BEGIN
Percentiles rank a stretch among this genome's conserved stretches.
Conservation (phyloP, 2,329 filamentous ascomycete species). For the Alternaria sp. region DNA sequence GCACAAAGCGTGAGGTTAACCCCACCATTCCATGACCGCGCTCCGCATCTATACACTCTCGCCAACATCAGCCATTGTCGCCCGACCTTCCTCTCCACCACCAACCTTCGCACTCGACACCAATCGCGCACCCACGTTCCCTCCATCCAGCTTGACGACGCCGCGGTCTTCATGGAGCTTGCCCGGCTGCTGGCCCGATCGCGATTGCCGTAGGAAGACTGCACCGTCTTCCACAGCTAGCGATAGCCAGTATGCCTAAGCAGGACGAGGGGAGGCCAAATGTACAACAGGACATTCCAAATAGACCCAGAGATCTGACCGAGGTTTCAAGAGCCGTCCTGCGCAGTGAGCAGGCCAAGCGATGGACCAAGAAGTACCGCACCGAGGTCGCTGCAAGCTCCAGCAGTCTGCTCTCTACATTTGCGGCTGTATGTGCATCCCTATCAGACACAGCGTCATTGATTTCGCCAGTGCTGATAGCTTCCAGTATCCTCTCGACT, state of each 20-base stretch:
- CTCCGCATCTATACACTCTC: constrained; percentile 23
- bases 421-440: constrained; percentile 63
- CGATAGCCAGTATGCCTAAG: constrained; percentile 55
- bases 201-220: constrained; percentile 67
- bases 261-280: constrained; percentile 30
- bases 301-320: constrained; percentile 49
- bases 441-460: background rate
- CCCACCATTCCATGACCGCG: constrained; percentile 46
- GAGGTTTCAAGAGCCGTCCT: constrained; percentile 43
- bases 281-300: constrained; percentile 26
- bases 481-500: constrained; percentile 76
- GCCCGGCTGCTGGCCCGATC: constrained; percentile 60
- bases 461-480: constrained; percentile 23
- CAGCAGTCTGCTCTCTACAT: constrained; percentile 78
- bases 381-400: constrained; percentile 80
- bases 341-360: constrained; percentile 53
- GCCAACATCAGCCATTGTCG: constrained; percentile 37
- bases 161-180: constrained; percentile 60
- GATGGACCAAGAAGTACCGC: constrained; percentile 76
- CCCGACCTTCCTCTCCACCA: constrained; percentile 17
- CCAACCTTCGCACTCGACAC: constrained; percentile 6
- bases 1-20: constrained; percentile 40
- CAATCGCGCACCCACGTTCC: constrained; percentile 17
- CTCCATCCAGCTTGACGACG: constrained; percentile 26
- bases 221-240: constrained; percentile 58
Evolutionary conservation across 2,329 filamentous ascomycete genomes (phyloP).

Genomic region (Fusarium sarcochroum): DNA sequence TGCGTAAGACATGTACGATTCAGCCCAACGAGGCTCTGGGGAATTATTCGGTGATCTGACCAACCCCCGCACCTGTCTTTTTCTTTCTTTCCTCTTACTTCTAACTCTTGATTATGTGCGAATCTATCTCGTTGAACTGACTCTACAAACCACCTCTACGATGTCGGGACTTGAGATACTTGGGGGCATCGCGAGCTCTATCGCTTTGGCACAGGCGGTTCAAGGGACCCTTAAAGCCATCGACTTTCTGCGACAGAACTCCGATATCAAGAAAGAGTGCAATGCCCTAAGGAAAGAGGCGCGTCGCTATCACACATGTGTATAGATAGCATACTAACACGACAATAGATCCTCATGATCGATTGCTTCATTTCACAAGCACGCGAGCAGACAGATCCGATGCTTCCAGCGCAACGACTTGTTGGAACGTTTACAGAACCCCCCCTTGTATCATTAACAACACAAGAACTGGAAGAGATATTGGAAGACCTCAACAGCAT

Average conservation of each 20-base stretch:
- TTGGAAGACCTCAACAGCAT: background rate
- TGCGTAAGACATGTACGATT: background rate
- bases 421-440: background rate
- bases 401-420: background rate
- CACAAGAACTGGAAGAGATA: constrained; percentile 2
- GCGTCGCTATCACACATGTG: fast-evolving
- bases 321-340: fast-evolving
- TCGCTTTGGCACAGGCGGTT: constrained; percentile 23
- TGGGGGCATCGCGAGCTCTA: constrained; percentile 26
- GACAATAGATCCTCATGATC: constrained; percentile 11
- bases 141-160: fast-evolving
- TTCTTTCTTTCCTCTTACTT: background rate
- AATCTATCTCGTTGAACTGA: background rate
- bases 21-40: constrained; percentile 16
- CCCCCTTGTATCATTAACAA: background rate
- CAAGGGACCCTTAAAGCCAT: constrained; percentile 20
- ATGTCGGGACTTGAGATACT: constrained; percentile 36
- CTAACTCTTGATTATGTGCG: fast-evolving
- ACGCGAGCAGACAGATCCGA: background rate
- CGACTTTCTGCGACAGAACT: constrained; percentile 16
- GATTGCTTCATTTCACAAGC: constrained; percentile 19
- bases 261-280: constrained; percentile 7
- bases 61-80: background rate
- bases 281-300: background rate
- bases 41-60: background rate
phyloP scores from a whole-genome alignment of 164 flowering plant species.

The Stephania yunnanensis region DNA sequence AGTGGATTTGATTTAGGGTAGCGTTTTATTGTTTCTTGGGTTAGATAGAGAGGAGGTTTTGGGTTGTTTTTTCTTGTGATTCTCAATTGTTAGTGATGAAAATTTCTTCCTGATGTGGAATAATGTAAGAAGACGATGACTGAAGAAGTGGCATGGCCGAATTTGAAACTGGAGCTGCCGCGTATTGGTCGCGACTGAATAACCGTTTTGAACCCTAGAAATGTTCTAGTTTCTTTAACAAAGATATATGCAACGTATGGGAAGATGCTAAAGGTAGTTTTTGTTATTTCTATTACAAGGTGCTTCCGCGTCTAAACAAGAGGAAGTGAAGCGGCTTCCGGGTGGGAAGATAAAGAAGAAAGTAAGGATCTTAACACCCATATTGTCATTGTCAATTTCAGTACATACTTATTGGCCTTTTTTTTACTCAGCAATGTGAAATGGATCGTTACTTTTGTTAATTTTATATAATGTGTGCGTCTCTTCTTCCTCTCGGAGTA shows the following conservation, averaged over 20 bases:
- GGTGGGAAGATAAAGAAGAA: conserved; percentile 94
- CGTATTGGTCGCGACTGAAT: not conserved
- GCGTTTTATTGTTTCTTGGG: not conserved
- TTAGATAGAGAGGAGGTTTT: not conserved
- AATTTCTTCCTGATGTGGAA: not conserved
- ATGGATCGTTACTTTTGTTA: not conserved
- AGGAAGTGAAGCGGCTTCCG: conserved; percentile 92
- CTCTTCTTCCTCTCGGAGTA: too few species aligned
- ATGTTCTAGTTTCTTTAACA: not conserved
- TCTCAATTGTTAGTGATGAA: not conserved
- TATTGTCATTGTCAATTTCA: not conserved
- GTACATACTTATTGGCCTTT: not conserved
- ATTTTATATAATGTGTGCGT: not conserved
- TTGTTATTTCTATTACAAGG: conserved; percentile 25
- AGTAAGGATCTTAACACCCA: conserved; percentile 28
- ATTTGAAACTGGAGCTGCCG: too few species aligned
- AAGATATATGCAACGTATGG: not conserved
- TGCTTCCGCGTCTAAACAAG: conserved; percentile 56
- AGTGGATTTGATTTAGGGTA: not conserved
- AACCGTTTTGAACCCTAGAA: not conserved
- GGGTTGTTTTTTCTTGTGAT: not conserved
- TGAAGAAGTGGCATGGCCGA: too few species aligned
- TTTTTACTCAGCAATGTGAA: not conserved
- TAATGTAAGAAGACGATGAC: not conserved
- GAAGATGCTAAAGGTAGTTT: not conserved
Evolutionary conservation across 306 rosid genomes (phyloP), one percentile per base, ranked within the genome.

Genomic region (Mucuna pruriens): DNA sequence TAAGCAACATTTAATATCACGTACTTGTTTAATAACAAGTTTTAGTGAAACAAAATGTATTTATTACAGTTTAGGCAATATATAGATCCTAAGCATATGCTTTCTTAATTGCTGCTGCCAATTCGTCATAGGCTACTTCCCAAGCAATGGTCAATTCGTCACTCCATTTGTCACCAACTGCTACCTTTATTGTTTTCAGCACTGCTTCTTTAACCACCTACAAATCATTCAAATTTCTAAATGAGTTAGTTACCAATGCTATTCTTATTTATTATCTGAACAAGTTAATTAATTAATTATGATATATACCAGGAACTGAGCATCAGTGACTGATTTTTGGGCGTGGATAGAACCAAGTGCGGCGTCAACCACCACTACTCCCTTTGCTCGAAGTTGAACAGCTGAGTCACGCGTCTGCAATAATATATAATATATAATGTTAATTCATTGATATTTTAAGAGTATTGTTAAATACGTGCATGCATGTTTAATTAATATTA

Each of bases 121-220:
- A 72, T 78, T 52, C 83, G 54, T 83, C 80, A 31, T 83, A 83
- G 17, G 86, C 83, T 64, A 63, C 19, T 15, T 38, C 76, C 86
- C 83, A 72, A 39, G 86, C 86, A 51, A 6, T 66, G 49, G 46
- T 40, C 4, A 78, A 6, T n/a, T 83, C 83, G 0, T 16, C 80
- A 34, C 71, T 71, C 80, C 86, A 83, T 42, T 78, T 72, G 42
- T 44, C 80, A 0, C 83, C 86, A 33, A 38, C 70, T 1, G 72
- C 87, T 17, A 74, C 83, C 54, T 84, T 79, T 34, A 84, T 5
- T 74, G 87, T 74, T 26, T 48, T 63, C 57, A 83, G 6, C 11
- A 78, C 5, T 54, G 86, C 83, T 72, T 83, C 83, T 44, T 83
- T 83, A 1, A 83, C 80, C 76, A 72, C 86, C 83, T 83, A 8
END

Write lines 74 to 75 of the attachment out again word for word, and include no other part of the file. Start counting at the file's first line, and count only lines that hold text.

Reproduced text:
- AAGATATATGCAACGTATGG: not conserved
- TGCTTCCGCGTCTAAACAAG: conserved; percentile 56